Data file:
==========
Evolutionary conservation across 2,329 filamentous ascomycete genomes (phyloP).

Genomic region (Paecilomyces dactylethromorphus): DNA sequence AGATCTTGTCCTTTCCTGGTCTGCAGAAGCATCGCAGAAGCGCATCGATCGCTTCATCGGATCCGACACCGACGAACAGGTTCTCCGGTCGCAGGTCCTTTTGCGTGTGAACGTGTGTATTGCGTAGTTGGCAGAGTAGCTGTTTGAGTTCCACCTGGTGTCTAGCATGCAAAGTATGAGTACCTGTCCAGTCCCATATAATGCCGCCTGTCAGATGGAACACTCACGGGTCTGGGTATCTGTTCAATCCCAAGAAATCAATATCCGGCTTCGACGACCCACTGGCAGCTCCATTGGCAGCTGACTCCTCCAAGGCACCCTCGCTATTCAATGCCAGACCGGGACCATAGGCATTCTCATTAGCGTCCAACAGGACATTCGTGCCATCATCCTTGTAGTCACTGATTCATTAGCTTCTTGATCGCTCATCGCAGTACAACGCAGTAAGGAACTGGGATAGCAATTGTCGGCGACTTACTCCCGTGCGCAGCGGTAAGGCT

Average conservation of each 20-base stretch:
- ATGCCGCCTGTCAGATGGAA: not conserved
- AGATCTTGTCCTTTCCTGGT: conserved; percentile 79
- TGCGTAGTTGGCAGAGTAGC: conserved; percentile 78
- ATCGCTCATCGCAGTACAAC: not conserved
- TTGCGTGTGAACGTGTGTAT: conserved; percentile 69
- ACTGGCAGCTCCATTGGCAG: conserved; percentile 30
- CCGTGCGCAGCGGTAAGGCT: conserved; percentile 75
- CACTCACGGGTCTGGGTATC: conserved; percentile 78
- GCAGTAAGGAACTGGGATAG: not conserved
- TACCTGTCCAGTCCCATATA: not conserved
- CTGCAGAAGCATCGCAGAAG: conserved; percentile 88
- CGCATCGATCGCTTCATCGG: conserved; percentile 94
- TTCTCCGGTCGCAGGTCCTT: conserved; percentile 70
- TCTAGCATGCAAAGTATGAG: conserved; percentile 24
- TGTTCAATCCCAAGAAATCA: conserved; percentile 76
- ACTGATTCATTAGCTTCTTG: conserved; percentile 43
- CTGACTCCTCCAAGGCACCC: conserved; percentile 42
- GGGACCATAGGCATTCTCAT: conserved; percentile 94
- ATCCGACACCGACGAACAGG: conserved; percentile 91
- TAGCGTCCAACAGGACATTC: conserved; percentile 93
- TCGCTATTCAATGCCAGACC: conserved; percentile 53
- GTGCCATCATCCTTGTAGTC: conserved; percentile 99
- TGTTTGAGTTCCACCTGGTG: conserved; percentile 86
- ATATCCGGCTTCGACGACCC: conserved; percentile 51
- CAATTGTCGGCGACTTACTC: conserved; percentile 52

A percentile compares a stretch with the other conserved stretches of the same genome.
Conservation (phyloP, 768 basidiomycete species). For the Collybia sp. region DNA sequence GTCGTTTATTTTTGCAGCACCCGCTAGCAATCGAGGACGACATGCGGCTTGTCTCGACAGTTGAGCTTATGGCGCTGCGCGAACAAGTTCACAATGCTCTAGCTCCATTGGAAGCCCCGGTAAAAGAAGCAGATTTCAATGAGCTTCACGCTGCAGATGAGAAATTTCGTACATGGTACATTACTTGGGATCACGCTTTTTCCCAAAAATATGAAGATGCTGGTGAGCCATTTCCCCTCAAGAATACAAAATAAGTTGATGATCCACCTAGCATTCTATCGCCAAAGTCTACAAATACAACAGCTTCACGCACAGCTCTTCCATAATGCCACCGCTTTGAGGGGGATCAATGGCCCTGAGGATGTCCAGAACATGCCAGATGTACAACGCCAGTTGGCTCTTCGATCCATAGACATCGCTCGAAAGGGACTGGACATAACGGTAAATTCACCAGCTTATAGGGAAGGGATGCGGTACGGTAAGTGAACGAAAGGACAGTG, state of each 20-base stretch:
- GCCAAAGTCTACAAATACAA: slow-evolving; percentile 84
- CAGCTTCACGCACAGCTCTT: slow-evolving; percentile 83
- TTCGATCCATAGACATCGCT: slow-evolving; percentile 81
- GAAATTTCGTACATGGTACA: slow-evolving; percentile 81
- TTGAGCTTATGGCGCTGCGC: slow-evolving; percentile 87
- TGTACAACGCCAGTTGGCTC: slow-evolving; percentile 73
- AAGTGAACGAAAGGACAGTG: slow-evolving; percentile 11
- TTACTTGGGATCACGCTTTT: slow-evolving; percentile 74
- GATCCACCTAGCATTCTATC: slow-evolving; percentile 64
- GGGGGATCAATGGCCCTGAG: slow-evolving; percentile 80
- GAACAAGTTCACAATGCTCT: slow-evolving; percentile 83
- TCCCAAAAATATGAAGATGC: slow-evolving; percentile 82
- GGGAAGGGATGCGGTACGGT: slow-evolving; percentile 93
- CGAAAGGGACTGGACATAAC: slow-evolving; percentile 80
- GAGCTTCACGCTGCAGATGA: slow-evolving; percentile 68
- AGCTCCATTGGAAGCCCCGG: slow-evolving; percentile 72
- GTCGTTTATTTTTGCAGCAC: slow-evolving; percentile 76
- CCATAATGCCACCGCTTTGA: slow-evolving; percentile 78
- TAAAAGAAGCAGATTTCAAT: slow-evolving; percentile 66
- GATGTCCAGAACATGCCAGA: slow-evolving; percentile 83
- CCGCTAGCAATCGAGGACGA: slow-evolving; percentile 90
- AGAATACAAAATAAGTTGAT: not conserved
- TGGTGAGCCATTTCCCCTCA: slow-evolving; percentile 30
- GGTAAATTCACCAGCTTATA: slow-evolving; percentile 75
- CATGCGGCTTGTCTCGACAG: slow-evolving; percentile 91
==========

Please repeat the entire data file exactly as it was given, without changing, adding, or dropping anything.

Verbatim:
Evolutionary conservation across 2,329 filamentous ascomycete genomes (phyloP).

Genomic region (Paecilomyces dactylethromorphus): DNA sequence AGATCTTGTCCTTTCCTGGTCTGCAGAAGCATCGCAGAAGCGCATCGATCGCTTCATCGGATCCGACACCGACGAACAGGTTCTCCGGTCGCAGGTCCTTTTGCGTGTGAACGTGTGTATTGCGTAGTTGGCAGAGTAGCTGTTTGAGTTCCACCTGGTGTCTAGCATGCAAAGTATGAGTACCTGTCCAGTCCCATATAATGCCGCCTGTCAGATGGAACACTCACGGGTCTGGGTATCTGTTCAATCCCAAGAAATCAATATCCGGCTTCGACGACCCACTGGCAGCTCCATTGGCAGCTGACTCCTCCAAGGCACCCTCGCTATTCAATGCCAGACCGGGACCATAGGCATTCTCATTAGCGTCCAACAGGACATTCGTGCCATCATCCTTGTAGTCACTGATTCATTAGCTTCTTGATCGCTCATCGCAGTACAACGCAGTAAGGAACTGGGATAGCAATTGTCGGCGACTTACTCCCGTGCGCAGCGGTAAGGCT

Average conservation of each 20-base stretch:
- ATGCCGCCTGTCAGATGGAA: not conserved
- AGATCTTGTCCTTTCCTGGT: conserved; percentile 79
- TGCGTAGTTGGCAGAGTAGC: conserved; percentile 78
- ATCGCTCATCGCAGTACAAC: not conserved
- TTGCGTGTGAACGTGTGTAT: conserved; percentile 69
- ACTGGCAGCTCCATTGGCAG: conserved; percentile 30
- CCGTGCGCAGCGGTAAGGCT: conserved; percentile 75
- CACTCACGGGTCTGGGTATC: conserved; percentile 78
- GCAGTAAGGAACTGGGATAG: not conserved
- TACCTGTCCAGTCCCATATA: not conserved
- CTGCAGAAGCATCGCAGAAG: conserved; percentile 88
- CGCATCGATCGCTTCATCGG: conserved; percentile 94
- TTCTCCGGTCGCAGGTCCTT: conserved; percentile 70
- TCTAGCATGCAAAGTATGAG: conserved; percentile 24
- TGTTCAATCCCAAGAAATCA: conserved; percentile 76
- ACTGATTCATTAGCTTCTTG: conserved; percentile 43
- CTGACTCCTCCAAGGCACCC: conserved; percentile 42
- GGGACCATAGGCATTCTCAT: conserved; percentile 94
- ATCCGACACCGACGAACAGG: conserved; percentile 91
- TAGCGTCCAACAGGACATTC: conserved; percentile 93
- TCGCTATTCAATGCCAGACC: conserved; percentile 53
- GTGCCATCATCCTTGTAGTC: conserved; percentile 99
- TGTTTGAGTTCCACCTGGTG: conserved; percentile 86
- ATATCCGGCTTCGACGACCC: conserved; percentile 51
- CAATTGTCGGCGACTTACTC: conserved; percentile 52

A percentile compares a stretch with the other conserved stretches of the same genome.
Conservation (phyloP, 768 basidiomycete species). For the Collybia sp. region DNA sequence GTCGTTTATTTTTGCAGCACCCGCTAGCAATCGAGGACGACATGCGGCTTGTCTCGACAGTTGAGCTTATGGCGCTGCGCGAACAAGTTCACAATGCTCTAGCTCCATTGGAAGCCCCGGTAAAAGAAGCAGATTTCAATGAGCTTCACGCTGCAGATGAGAAATTTCGTACATGGTACATTACTTGGGATCACGCTTTTTCCCAAAAATATGAAGATGCTGGTGAGCCATTTCCCCTCAAGAATACAAAATAAGTTGATGATCCACCTAGCATTCTATCGCCAAAGTCTACAAATACAACAGCTTCACGCACAGCTCTTCCATAATGCCACCGCTTTGAGGGGGATCAATGGCCCTGAGGATGTCCAGAACATGCCAGATGTACAACGCCAGTTGGCTCTTCGATCCATAGACATCGCTCGAAAGGGACTGGACATAACGGTAAATTCACCAGCTTATAGGGAAGGGATGCGGTACGGTAAGTGAACGAAAGGACAGTG, state of each 20-base stretch:
- GCCAAAGTCTACAAATACAA: slow-evolving; percentile 84
- CAGCTTCACGCACAGCTCTT: slow-evolving; percentile 83
- TTCGATCCATAGACATCGCT: slow-evolving; percentile 81
- GAAATTTCGTACATGGTACA: slow-evolving; percentile 81
- TTGAGCTTATGGCGCTGCGC: slow-evolving; percentile 87
- TGTACAACGCCAGTTGGCTC: slow-evolving; percentile 73
- AAGTGAACGAAAGGACAGTG: slow-evolving; percentile 11
- TTACTTGGGATCACGCTTTT: slow-evolving; percentile 74
- GATCCACCTAGCATTCTATC: slow-evolving; percentile 64
- GGGGGATCAATGGCCCTGAG: slow-evolving; percentile 80
- GAACAAGTTCACAATGCTCT: slow-evolving; percentile 83
- TCCCAAAAATATGAAGATGC: slow-evolving; percentile 82
- GGGAAGGGATGCGGTACGGT: slow-evolving; percentile 93
- CGAAAGGGACTGGACATAAC: slow-evolving; percentile 80
- GAGCTTCACGCTGCAGATGA: slow-evolving; percentile 68
- AGCTCCATTGGAAGCCCCGG: slow-evolving; percentile 72
- GTCGTTTATTTTTGCAGCAC: slow-evolving; percentile 76
- CCATAATGCCACCGCTTTGA: slow-evolving; percentile 78
- TAAAAGAAGCAGATTTCAAT: slow-evolving; percentile 66
- GATGTCCAGAACATGCCAGA: slow-evolving; percentile 83
- CCGCTAGCAATCGAGGACGA: slow-evolving; percentile 90
- AGAATACAAAATAAGTTGAT: not conserved
- TGGTGAGCCATTTCCCCTCA: slow-evolving; percentile 30
- GGTAAATTCACCAGCTTATA: slow-evolving; percentile 75
- CATGCGGCTTGTCTCGACAG: slow-evolving; percentile 91